You lie on the made bed.
Dust glitters, suspended
in the room's patient air.
Your body is not dust, not yet.
It's a submerged canoe,
like your father's was—
24 years at Boeing,
years that got him nothing
but a bad back, discs
worn down to chalk,
a clunker Oldsmobile
gray as pavement.
All those fall afternoons
he'd disappear,
nap till dinner, late sunlight
draining from the bedroom,
his head pressed between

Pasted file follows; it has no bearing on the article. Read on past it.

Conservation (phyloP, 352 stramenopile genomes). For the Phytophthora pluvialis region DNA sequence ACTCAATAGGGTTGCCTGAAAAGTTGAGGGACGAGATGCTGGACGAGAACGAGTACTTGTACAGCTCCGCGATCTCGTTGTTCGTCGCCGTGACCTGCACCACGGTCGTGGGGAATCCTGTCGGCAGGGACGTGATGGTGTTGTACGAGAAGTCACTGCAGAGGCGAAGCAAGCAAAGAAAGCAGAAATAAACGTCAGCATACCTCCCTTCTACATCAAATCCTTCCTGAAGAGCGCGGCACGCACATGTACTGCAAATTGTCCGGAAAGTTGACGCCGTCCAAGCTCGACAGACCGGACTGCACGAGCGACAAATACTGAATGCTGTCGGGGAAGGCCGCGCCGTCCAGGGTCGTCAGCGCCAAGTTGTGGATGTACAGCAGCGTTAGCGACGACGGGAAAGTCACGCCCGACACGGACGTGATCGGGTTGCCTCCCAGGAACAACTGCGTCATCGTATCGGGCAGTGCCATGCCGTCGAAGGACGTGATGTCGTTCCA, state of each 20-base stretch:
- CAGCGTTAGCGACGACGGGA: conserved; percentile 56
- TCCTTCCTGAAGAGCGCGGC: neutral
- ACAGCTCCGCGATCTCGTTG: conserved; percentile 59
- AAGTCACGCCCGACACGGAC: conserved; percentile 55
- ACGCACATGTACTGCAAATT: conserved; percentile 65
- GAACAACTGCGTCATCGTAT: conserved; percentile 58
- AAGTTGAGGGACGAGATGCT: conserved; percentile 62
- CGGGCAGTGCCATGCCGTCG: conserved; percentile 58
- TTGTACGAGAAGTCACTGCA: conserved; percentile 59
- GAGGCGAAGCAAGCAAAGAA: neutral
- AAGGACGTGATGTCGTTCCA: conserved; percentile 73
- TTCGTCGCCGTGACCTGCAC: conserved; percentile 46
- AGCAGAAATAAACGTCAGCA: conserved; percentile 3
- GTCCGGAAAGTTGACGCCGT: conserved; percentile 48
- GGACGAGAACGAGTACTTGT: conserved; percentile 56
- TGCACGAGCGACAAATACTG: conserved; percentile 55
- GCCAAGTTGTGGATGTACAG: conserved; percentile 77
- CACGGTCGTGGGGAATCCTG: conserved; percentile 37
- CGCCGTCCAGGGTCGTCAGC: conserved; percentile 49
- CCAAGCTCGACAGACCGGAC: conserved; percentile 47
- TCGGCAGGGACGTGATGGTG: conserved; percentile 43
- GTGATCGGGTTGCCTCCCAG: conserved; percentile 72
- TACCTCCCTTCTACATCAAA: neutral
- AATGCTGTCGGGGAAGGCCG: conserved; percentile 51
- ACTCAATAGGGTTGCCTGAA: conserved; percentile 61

pillows to muffle the static
of quarrels, TV, slammed
cupboards, the rasp of traffic
on Aurora Avenue,
and a boy's cracked laughter.

It's your turn now
to nap away an afternoon.
Outside, your sons cackle,
happy as chimps.
Their rusty swings
wail the song of a man
who dreams he's sinking,
the man your mother warned you
not to disturb, the man,
drifting through filtered light,
wakes to find that dinner
is over, the kingdom of dust
rising before him.

Ed Harkness | Mudlark No. 13
Contents | The Worlds I Know